Reading classical IDF files

The _edma_read_class_interface function is defined in idf.c.

This function read .idf files directly from the disk. Once the information is extracted, it calls the edma_idf_* functions to actually define the class interface.

For the specific case of methods, all information from the interface is stored in the class private storage area. The function also creates the method dictionary.

Normal methods are processed by _edma_read_edmaidf_met that ends up calling edma_idf_set_met defined in multiidf.c, however, methods defined by interfaces (a class may implement multiple interfaces) are processed manually.

Reading interface through IngrIDF parsers.

IngrIDF parsers are regular GNU/EDMA classes implementing the Parse method. This method makes use of the edma_idf* functions defined in multiidf.c to define class interfaces. This means they will just work once all other cases are supported.

Local class interface definition

The main discrepancy on loading methods definition on classes is for local defined classes versus classes being read from repositories. As described above the last case is managed by multidf.c classes, specifically edma_idf_set_met. The former case is managed by edma_add_local_class_method function defined at classrt.c.

First thing is that signatures are different:

edma_add_local_class_method (CLASSID class_id, EPChar met_name, EPChar met_sig, 
                 PPROC *f, 
                 ESint32 mvirtual,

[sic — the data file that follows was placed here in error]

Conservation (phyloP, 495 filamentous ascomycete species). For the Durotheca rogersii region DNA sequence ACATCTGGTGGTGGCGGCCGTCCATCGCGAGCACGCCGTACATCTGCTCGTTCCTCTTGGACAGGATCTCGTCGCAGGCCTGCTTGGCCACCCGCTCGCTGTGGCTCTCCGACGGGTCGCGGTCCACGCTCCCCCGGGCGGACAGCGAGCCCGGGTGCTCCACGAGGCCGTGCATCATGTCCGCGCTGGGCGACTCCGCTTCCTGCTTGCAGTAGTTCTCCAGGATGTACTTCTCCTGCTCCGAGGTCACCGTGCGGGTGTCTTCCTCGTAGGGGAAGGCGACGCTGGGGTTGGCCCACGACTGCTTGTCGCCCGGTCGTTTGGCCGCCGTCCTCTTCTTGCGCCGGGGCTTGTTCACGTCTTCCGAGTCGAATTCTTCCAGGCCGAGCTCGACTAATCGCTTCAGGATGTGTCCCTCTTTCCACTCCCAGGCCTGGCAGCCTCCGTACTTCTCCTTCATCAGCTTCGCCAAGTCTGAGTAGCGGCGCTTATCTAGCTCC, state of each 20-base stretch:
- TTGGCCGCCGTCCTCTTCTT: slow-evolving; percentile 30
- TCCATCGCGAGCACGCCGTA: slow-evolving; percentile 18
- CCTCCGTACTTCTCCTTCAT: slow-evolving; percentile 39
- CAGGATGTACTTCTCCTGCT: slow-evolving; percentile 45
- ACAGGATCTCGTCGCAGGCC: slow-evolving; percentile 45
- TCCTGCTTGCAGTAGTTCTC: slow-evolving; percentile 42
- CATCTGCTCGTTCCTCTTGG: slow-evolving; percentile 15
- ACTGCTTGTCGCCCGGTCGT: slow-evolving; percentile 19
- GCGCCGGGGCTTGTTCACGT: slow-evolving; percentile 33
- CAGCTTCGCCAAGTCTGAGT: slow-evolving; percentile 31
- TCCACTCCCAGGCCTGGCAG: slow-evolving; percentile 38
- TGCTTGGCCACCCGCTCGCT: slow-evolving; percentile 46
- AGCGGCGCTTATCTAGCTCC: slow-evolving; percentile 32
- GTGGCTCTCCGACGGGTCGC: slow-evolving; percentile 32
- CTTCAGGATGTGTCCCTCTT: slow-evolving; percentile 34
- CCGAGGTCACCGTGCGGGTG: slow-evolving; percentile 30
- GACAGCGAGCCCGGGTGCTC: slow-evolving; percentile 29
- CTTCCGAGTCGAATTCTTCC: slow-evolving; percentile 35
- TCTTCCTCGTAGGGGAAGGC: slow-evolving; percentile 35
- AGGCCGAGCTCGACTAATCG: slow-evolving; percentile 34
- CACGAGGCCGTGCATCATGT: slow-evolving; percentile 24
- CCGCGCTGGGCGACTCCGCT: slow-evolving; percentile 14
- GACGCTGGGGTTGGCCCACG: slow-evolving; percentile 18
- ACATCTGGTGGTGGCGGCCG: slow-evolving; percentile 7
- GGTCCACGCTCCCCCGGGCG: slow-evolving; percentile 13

ESint32 mstatic, 
                 ESint32 mabstract);
edma_idf_set_met (CLASSID iC,EUint32 iP,EPChar mName,EPChar Sig,
          EByte vFlag, EByte aFlag, EByte sFlag)                 

The local version does not force an index for the method and allows to already provide the pointer to the function. Being defined locally, the code is already loaded so we can completely define the method in one go. When loading from a interface (in a separated file), we do not know the function address (as the implementation has not been loaded yet) and we are using an index for the method.

Other than that these are the two places to include the code to integrate FFI. The FFI context only depends on the function interface so it can be easily integrated in both cases. So the solution was to refactor this code in a third function including both extra parameters so, all the method definition is done in a single place. The two function above edma_add_local_class_method and edma_idf_set_met now just call the new refactored function that was named edma_idf_set_met2. I know, that was not very original.

LEA interface

The LEA interface is intended to provide a simpler, less verbose interface for in-memory local class creation. It is intended to support the definition of local classes and therefore makes use of edma_idf* and edma_add_local* function so it is already covered by the previous modification.


The problem with 64bits was related to the programs ABI that is not easily modifiable from C so I used the libffi library that allows me to recreate this ABI programmatically. Currently libffi support many platforms including ARM, MIPS, PowerPC , Spark, however I haven't checked them yet; .... In the coming weeks I will be posting a few tutorials specially for some features added in the previous version 0.18.6, that are not really documented anywhere. By the way, GNU/EDMA needs a new maintainer in case somebody is interested.